Miami, 1987

“We call it pau pau.”

Margarita has already forgotten what we’re talking about, mesmerized by the ocean folding the water into itself. Waves. Spray. Sunset. Our shifts are almost over.

“What?” She wrinkles her forehead, exhaling smoke, and passes the bidi to me.

I take a drag off of her tiny Indian cigarette. They’re even smaller than my Virginia Slims.

I’ve never smoked in front of anyone before. I’m 15 and I just started, so I don’t know if I do it right. Plus, I don’t want anyone to get cancer from my second-hand smoke. The news says it can give little kids cancer if their parents smoke around them. I only smoke outside on breaks here. I’ve been a switchboard operator at my sort-of-boyfriend’s dad’s beach-front hotel for a couple of months. The Castaways is a Hawaiian-themed mid-grade hotel, and, at 3.7 miles from our house, the furthest job my mom has let me have since I started working two years ago. 

I smoke Virginia Slims like an elderly Jewish woman because that’s who I steal them from at the hair salon where my mom works. Mami insists I come to the salon on Saturdays when my little brother is with his dad or at Boy Scouts. My friends have long been latchkey kids. But they are Americanitos, not good Cuban girls like I’m supposed to be. This Cuban girl smokes now. I have a dented old yellow candy tin to stash my pilfered ciggies. It’s easy to hide in my big, baggy drawstring plaid pants. The customers are always asking me to go in their purses and get things for them when their nails are wet—money for tips, breath mints, some tiny, moldering phone book where they keep their car service’s number.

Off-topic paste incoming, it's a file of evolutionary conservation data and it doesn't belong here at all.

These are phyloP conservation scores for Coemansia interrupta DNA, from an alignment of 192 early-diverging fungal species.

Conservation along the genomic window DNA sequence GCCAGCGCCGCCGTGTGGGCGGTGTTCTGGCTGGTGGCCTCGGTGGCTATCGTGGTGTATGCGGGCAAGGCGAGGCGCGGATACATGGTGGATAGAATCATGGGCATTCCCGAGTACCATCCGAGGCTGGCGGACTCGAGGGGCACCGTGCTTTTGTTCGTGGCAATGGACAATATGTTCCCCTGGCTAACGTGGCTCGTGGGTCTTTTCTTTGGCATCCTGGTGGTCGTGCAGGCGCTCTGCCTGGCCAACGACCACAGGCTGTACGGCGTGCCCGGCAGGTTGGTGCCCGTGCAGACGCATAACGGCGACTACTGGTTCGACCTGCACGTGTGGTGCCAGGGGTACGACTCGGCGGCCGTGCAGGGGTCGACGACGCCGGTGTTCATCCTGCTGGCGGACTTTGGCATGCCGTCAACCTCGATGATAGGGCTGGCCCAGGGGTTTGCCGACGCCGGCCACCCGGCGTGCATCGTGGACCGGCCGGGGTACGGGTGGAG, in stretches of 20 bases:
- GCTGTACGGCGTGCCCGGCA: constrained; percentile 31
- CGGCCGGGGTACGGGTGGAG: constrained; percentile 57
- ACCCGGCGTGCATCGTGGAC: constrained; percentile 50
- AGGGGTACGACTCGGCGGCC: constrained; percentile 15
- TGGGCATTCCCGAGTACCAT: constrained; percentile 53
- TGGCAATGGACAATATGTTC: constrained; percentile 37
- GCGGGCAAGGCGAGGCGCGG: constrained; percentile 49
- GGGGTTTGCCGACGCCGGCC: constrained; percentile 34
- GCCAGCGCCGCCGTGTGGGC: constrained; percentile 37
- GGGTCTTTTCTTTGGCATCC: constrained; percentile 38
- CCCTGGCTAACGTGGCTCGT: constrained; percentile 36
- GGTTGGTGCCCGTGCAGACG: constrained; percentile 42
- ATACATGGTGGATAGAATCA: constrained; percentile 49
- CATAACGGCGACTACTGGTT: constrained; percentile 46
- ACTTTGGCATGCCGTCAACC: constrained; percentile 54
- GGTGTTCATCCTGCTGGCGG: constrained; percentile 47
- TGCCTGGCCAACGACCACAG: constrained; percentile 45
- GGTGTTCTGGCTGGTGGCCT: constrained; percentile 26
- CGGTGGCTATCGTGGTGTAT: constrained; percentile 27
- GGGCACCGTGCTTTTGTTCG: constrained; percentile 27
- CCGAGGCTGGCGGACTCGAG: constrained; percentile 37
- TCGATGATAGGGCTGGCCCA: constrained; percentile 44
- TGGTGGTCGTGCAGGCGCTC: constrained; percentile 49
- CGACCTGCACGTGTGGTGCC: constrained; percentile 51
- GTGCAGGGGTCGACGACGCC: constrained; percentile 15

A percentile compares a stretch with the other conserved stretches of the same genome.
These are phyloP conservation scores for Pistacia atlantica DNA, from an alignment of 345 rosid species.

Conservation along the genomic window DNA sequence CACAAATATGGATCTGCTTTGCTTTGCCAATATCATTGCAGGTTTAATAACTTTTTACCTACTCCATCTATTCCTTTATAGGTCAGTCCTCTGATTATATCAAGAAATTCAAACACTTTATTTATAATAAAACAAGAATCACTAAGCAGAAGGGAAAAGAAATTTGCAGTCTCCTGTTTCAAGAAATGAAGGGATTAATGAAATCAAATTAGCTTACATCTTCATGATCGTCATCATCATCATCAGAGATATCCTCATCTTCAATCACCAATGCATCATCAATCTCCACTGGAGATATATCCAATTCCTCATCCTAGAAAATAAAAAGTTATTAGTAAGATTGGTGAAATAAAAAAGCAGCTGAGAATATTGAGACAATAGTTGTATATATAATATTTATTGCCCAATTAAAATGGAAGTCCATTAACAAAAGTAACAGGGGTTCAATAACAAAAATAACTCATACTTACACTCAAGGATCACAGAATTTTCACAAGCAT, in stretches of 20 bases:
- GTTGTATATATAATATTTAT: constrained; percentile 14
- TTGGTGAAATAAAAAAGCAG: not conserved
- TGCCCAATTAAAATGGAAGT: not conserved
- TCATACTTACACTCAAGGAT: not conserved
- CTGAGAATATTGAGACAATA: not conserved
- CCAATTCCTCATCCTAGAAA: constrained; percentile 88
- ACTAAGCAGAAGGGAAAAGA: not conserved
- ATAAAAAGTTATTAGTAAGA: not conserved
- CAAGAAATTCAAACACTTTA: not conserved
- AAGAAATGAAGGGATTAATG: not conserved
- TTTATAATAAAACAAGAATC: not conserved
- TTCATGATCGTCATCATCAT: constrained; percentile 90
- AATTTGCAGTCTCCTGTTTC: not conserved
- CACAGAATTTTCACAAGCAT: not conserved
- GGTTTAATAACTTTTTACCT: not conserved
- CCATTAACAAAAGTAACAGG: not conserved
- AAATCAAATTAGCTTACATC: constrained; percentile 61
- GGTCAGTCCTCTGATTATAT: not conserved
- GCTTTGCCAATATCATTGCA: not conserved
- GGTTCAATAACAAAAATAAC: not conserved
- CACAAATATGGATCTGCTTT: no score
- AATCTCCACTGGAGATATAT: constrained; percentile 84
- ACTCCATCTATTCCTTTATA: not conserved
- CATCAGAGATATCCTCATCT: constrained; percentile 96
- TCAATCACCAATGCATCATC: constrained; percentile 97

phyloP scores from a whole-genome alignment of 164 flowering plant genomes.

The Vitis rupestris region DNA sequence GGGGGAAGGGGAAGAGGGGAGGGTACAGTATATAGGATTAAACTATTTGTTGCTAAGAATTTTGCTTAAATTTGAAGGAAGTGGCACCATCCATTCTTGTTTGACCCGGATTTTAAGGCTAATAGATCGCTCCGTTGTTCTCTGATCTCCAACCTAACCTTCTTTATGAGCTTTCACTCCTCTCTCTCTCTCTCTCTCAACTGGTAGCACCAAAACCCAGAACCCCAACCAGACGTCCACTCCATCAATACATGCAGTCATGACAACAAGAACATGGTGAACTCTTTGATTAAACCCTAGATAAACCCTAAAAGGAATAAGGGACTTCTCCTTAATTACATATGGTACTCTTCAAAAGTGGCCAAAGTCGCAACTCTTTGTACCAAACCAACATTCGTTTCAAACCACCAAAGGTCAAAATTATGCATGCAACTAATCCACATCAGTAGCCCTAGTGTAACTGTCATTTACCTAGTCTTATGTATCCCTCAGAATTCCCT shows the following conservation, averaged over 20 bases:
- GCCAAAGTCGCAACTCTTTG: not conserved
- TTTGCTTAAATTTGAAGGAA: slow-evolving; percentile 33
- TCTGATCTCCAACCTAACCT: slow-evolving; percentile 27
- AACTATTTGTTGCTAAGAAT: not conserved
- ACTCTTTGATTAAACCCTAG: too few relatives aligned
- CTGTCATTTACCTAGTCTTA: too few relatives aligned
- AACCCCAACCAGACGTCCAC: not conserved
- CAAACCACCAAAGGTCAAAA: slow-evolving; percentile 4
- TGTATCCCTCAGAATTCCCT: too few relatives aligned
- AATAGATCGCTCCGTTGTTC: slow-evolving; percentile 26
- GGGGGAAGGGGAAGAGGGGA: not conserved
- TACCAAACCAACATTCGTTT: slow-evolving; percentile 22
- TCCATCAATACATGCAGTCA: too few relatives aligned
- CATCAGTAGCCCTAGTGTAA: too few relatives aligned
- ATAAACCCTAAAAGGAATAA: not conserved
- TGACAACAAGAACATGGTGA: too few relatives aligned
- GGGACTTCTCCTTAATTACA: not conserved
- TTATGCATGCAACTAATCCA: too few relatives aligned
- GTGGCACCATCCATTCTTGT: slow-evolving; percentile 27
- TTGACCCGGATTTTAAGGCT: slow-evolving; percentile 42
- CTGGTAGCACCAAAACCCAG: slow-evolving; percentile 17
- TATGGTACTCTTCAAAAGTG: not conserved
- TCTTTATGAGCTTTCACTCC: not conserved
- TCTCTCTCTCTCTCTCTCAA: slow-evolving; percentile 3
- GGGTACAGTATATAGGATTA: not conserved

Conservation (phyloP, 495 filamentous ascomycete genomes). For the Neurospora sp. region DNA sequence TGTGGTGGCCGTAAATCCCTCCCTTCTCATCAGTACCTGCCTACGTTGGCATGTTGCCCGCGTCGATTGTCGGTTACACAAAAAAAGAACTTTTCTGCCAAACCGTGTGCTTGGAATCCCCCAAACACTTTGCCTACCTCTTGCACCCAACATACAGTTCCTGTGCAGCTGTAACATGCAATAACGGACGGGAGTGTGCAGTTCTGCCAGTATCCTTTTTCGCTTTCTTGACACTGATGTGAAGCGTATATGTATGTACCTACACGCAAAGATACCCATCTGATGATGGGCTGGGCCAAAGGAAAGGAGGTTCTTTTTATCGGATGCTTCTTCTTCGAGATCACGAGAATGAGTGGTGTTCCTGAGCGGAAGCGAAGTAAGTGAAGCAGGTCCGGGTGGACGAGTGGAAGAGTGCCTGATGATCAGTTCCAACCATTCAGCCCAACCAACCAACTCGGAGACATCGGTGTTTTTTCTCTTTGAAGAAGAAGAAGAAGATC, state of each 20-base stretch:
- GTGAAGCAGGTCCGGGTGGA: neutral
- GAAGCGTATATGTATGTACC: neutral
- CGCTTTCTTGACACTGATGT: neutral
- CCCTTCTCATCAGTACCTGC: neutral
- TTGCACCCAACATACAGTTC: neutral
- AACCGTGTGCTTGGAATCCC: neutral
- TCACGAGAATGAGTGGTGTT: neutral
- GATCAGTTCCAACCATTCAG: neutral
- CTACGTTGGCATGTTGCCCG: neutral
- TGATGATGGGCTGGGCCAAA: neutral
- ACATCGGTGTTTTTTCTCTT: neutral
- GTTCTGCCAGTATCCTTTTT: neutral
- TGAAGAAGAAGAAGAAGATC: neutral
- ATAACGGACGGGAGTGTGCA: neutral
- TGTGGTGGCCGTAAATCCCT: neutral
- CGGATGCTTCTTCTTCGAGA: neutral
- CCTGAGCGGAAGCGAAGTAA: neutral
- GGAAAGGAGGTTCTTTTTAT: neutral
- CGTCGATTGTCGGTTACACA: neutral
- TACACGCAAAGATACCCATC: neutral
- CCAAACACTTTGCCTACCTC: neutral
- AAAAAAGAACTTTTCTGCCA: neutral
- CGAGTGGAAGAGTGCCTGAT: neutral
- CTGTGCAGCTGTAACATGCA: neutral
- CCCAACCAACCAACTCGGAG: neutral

I’m all out of Virginia Slims. My mom didn’t work this week. Not since she got the telegram.

Your father died on the 27th—Stop.

Three days prior, but we were just finding out.

My older brother was a shadow in the sparkling, too-bright lobby. “Let’s go,” he said.